For example, that helped the team attribute Bio-Techne’s stock fluctuations to recent mergers and acquisitions, which Kucera says shows the company’s dedication to growth. But that also brings risk as the company took on more debt and liability in the acquisitions, which is mitigated by the company’s steady cash stream. “They have the stability of their legacy products to fund acquisitions, which is a great growth strategy,” Kucera says. “But, if those acquisitions don’t pay off, there’s risk involved with them.”

The CFA Challenge enables students to apply lessons learned in the classroom to real-world situations. Kucera took his level one CFA test in December, and the CFA Challenge allowed him to apply what he’s learned while preparing for the test. Similarly, Martens says being able to use his classroom knowledge has helped as he’s studied to take his CPA exam. “It was really just a culmination of all the business classes coming together to one report,” Martens says.

As faculty advisor, Associate Professor of Business Brian Holland took a hands-off approach to let the students complete their work and gain experience. But he and a professional advisor provided feedback on the team’s written and oral presentations.

Participation in the CFA Challenge provides great networking opportunities, Holland says, adding it helps students as they seek employment after Bethel. “It tremendously expands their opportunities to get jobs—just participating,” he says. After putting the CFA challenge on his LinkedIn account, Martens received an email from a Minneapolis wealth manager asking him to apply to an open position. But he plans to work as an auditor at Deloitte after graduation.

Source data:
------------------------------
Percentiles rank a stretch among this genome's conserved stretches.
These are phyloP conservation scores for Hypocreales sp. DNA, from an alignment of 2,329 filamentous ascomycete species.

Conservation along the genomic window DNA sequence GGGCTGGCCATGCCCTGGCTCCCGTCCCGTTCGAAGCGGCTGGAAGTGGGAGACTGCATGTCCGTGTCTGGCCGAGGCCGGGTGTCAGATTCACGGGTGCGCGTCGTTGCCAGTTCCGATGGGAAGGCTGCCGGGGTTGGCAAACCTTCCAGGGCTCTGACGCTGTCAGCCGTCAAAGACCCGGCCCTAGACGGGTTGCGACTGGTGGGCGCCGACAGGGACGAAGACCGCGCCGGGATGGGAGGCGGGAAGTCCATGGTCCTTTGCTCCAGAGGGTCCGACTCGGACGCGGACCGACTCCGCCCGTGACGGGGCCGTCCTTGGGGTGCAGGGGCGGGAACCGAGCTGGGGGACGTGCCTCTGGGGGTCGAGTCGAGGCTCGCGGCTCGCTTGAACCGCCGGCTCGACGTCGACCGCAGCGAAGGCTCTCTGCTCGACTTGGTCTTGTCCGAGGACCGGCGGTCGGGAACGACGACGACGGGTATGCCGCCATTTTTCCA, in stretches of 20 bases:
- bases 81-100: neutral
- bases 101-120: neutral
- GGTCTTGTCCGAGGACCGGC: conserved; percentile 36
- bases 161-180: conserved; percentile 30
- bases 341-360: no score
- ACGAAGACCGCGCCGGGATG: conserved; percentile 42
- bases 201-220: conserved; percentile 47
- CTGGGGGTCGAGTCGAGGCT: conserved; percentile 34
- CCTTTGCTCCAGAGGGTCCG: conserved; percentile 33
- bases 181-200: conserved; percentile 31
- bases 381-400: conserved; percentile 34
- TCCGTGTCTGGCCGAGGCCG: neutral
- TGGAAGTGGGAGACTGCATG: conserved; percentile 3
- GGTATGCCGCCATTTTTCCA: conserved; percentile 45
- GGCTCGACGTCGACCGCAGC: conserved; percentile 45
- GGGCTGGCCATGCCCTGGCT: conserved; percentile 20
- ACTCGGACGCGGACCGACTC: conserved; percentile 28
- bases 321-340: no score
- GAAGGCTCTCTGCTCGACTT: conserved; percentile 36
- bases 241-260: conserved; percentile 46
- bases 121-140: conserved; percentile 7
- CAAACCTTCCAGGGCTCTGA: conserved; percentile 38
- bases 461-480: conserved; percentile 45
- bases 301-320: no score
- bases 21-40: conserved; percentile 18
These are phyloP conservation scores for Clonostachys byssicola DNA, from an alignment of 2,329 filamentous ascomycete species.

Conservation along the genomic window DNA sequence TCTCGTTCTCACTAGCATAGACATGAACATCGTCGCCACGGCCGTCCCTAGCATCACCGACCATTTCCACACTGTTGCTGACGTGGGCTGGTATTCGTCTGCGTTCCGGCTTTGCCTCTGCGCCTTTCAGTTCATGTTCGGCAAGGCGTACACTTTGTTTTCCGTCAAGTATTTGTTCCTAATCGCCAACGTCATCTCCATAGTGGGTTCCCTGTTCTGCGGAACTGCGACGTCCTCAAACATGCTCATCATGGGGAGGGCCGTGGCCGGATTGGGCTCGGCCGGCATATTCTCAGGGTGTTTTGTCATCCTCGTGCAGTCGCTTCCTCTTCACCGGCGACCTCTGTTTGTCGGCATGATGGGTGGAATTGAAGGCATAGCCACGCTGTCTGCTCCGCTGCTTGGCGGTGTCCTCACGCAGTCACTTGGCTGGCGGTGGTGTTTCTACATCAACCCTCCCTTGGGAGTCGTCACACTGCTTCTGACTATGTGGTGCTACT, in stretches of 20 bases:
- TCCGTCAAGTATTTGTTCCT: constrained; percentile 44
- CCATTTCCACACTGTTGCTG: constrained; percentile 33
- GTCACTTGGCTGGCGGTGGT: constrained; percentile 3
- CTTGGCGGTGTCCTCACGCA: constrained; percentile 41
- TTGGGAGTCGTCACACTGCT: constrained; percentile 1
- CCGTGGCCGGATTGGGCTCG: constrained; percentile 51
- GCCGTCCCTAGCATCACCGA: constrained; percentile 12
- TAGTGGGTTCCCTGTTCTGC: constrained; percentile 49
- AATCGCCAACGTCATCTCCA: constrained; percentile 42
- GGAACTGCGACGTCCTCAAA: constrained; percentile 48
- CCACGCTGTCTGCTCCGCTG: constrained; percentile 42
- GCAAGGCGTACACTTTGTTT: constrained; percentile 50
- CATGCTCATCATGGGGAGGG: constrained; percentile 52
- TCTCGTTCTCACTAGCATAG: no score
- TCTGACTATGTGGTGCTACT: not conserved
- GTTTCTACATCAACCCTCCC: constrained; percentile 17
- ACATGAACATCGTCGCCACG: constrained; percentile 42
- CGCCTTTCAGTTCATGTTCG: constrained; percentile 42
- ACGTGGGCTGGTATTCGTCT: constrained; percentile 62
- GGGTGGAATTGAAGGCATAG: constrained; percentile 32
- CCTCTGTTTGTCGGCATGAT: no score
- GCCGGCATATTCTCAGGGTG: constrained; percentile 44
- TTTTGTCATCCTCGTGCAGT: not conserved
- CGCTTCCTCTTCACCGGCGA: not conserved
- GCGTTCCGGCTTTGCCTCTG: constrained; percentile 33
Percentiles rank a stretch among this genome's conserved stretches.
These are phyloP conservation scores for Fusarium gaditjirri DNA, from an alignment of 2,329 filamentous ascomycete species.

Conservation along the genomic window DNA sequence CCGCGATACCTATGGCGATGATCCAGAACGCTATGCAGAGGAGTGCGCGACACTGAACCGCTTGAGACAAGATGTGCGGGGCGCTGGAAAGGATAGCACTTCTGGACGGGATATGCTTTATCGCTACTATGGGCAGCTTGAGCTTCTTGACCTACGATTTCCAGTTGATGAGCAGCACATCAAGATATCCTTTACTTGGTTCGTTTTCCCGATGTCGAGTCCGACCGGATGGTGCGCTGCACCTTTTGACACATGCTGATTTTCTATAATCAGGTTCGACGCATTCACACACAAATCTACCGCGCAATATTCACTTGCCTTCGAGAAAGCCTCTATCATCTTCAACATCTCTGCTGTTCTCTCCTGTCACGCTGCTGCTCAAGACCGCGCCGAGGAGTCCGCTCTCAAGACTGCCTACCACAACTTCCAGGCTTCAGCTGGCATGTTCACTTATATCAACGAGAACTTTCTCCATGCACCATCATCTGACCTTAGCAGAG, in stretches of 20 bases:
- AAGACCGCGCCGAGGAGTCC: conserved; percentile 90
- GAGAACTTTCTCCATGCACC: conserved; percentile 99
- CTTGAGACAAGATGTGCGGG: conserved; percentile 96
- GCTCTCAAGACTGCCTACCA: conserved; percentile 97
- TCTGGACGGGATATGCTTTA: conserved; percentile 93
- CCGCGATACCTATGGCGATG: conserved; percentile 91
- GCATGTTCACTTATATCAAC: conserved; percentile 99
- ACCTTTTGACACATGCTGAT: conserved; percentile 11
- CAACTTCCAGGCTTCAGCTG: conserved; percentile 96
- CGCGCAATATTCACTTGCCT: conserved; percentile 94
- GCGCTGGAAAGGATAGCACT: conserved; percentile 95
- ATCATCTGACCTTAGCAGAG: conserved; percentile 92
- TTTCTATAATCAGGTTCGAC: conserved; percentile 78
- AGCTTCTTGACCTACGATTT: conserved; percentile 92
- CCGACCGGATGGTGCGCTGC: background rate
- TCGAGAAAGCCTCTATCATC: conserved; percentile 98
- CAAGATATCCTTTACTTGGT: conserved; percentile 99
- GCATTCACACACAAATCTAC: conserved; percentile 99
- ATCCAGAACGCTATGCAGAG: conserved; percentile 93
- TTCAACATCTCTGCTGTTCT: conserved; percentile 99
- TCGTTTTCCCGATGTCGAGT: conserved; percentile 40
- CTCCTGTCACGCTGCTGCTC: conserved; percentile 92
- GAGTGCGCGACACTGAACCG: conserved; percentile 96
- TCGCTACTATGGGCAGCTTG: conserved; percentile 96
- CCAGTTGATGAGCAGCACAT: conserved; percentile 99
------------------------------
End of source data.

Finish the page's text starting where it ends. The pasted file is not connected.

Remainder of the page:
While the CFA Challenge dates back several years, it connects well to one of the newest business and economics programs. Bethel’s young Royals Investment Fund has grown and outperformed early benchmarks.

The CFA Challenge and the Royals Investment Fund—commonly called the student-managed investment fund of SMIF—complement one another. As the Royals Investment Fund grows, some in the department can see students working on the fund as juniors and then the CFA team as seniors as a progression. Both research financial markets and investment opportunities, where Royals Investment Fund students evaluate and choose investment opportunities in the broader market, while the CFA team focuses its efforts on a single company.

Both provide business and economics students with real-world experience and exposure in the business market. “Bethel’s business department does have a strong reputation in the business world,” Martens says.

Along with Kucera and Martens, Bethel’s CFA Challenge team includes Bridget Murphy ’19, accounting and finance; Trey Anderson ’19, communication arts and literature education 5-12 and business: finance emphasis; and Ryan Petersen ’19, economics and finance and business: analysis/analytics emphasis.